Obsessing About Risk and Crashes

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Another note on our attitudes about risk ... 


Jane Brody wrote an excellent column in the Science Times yesterday about the "slippery slope from fear to panic." She quotes two British researchers, whose recently-published book Panicology looks at how ridiculously irrational we humans are when it comes to the risks we fear. 

We panicked about bird flu, for example, even though the 2005/2006 bird flu "epidemic" killed fewer than 300 people worldwide ... while ignoring the fact that normal, everyday flu kills 30,000 Americans every year. We're terrified of the risks of airline travel, even though every statistic out there shows it's about the safest form of transport there is. Seven times safer than driving your car. Far safer than taking a shower in your bathtub. (Unintentionally underlining the article's point was a separate column, right next to it on the printed page (an argument for the value of a printed newspaper), about how many people a day end up in emergency rooms because of accidents with their pets. Answer: 235 ... or five times the number injured by accidental gunshots.)

This irrationality undoubtedly also helps explain the wide coverage the crash investigation of the Dash-8 regional airliner that went down in Buffalo, NY in February received last week. Fifty people died in that accident. That's a terrible tragedy. And as a pilot and writer who's covered aviation for 20 years, I'm intimately aware of the risk factors, and even the training issues, that exist in both private and commercial aviation. So not to discount any of that.  

But we all pass horrible car accidents, every day, without obsessing about driver training, even though the very next car hit could be ours. And consider: there have only been 5 airline accidents--regional or major--involving any passenger fatalities in the past 7 years. In those accidents, a total of 140 passengers died. This despite the fact that, according to an NTSB report, the airlines carried a total of 743 million passengers a total of 8.2 billion miles in 2005 alone. Roughly speaking, that puts a person's chance of being in a fatal accident aboard a regional or major airline at somewhere between .000019 and .000027 percent. (Check it out for yourself here

Which is to say, while improvements can always be made, and there are certainly important issues that need to be addressed in our pilot training system ... in terms of the risk to the general public, we're talking about improving the final 1% of risk in a field that's already pretty darn reliable. Compare that to any other form of transportation, including the high-risk activity of crossing the street, and it pales. But you'd never know that from the vast amount of print and television coverage given to the Buffalo crash and investigation. (As for the risk of being killed on the ground by an airplane (9/11 attacks aside) ... the average number of fatalities in that category ranges somewhere from 2 to 5 a year.)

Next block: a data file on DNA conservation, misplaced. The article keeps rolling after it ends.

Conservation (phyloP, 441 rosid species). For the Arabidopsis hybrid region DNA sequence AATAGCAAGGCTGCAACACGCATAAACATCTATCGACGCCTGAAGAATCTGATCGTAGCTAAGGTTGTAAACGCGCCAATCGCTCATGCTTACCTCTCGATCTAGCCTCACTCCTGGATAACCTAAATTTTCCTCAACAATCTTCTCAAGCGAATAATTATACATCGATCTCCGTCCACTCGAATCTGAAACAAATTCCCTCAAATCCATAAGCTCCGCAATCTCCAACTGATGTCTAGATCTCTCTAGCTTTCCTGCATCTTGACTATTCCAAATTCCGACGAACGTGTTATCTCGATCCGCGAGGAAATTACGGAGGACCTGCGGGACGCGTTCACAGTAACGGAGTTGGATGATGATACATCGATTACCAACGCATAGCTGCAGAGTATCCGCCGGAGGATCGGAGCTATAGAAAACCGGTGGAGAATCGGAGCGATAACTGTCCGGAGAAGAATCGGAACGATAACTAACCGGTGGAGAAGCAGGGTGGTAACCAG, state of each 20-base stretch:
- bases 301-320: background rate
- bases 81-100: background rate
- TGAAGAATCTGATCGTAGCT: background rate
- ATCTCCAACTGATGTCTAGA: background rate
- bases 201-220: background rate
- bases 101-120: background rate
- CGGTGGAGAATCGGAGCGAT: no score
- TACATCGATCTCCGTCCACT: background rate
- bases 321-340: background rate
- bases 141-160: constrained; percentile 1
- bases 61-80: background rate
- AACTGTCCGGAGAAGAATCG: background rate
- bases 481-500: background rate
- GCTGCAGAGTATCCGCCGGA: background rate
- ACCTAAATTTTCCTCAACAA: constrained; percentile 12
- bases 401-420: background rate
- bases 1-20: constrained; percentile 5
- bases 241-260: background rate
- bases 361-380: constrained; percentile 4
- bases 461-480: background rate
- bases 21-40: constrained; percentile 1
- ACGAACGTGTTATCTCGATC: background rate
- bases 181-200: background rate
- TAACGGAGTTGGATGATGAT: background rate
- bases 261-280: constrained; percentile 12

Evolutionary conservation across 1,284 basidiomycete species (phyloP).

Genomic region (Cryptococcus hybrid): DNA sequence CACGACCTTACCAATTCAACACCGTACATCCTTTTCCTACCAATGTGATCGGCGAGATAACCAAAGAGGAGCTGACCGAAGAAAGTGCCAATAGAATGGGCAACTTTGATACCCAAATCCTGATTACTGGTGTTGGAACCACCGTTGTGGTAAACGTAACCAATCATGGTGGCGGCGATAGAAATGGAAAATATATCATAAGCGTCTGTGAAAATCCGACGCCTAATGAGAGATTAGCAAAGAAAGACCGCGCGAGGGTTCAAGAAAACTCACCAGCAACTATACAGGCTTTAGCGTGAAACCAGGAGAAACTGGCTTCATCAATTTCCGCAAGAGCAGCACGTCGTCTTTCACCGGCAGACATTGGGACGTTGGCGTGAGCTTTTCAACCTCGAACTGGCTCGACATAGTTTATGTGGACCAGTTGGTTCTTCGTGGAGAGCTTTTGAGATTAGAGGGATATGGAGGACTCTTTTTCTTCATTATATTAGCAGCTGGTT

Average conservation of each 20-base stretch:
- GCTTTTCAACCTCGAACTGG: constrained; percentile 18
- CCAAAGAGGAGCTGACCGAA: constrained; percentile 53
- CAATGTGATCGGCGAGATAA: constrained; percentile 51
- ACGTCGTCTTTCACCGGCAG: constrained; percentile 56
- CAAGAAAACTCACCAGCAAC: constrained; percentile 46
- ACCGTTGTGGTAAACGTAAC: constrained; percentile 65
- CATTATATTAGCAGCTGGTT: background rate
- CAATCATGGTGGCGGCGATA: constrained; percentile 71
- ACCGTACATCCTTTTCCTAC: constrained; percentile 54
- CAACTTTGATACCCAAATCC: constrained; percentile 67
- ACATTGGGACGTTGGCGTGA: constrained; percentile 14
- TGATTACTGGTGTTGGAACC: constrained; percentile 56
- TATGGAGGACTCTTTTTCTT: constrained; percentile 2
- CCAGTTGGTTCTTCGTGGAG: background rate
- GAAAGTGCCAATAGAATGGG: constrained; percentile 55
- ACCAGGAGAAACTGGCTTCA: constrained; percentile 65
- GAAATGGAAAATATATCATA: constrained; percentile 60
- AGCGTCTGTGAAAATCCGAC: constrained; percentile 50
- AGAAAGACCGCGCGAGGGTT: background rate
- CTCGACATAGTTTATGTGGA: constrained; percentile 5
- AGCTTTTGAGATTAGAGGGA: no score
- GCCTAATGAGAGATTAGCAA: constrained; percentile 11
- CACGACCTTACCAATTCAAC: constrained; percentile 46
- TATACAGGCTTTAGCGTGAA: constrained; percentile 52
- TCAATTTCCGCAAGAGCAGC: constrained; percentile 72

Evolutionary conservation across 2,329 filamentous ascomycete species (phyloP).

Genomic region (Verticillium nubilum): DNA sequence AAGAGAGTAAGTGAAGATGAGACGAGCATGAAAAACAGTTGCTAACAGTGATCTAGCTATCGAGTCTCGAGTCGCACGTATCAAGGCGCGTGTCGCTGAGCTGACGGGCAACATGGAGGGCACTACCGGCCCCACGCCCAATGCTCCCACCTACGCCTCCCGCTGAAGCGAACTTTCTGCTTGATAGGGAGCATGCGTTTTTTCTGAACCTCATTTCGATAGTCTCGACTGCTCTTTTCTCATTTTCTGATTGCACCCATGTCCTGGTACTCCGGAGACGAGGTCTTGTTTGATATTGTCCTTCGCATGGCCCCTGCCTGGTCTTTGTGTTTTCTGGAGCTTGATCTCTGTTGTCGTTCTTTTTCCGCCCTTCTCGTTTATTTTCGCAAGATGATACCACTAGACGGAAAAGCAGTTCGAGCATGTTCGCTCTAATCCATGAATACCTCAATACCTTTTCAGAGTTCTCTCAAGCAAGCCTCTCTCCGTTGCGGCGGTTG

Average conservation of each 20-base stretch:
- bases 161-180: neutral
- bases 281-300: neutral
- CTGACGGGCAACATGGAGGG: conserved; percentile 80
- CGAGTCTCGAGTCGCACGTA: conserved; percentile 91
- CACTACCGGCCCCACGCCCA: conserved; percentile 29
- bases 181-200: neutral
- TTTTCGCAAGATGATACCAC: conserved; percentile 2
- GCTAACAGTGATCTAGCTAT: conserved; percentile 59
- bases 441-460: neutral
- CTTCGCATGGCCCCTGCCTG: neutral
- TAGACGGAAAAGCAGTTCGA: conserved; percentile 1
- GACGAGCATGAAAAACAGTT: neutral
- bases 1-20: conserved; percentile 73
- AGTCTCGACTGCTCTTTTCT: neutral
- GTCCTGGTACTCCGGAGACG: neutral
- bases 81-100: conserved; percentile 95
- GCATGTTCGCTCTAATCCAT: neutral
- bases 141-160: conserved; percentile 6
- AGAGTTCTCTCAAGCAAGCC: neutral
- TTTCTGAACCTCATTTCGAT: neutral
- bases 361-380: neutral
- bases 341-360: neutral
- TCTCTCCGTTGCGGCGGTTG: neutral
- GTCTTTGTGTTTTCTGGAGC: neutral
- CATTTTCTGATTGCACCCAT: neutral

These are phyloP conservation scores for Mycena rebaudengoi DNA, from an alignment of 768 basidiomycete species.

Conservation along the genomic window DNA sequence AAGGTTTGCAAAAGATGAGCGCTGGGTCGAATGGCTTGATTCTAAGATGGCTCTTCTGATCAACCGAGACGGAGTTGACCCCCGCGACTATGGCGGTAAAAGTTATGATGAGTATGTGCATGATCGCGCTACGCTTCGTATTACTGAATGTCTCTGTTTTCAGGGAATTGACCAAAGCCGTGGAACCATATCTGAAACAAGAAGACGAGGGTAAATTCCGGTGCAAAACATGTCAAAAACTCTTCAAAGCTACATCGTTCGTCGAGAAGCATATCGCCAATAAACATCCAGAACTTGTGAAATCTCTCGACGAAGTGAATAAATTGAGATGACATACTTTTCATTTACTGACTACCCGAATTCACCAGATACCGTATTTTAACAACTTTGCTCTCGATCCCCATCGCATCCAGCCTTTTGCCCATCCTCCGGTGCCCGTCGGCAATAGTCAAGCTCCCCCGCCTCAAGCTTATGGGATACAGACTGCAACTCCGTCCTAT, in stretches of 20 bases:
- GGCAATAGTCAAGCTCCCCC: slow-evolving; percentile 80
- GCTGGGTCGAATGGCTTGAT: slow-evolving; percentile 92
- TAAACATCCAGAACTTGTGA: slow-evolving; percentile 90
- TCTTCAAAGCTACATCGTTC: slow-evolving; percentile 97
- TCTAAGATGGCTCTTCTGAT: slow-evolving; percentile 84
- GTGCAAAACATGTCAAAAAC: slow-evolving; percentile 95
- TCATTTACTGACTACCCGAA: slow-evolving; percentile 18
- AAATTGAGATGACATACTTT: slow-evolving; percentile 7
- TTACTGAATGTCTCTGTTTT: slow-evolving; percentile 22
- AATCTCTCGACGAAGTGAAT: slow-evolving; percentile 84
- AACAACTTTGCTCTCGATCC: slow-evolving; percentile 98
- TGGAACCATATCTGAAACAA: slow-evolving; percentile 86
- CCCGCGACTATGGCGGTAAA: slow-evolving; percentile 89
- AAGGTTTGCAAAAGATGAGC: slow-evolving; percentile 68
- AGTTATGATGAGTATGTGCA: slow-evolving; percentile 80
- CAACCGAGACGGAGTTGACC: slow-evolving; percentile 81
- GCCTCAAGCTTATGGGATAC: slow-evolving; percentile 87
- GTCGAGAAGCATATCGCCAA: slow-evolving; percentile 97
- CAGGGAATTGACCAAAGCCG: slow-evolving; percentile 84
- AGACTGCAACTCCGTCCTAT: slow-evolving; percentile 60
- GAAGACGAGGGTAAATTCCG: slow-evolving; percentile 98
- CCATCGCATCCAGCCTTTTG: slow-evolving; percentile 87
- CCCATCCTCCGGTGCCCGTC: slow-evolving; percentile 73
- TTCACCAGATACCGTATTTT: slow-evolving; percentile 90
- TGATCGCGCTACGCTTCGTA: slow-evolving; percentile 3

So why is it that we devote so much time, media coverage, and worry to airplane crashes, but, as Brody points out, still continue to drive or cross streets while talking on our cell phones--an activity far more likely to get us injured or killed? 

In short, according to Panicology (and this piece, quoted before, by security expert Bruce Schneier), because we're irrational. Not to mention control freaks, with an amazing ability to delude ourselves about risk if we really want something (e.g. cigarettes or an overabundance of fried foods), while obsessing about risks that: a) we feel we can't control, b) are remote or exotic, or c) we don't really understand. 

We probably can't change our basic inclinations in these areas. But knowing how irrational our fears can be might help us maintain some important perspective on the subject. As one of Panicology's authors points out, "there are serious emotional, social, and economic costs to panic." And, as Brody adds, "worry itself is a risk." 


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Lane Wallace is a pilot and adventure writer. She is the author of Surviving Uncertainty: Taking a Hero's Journey.

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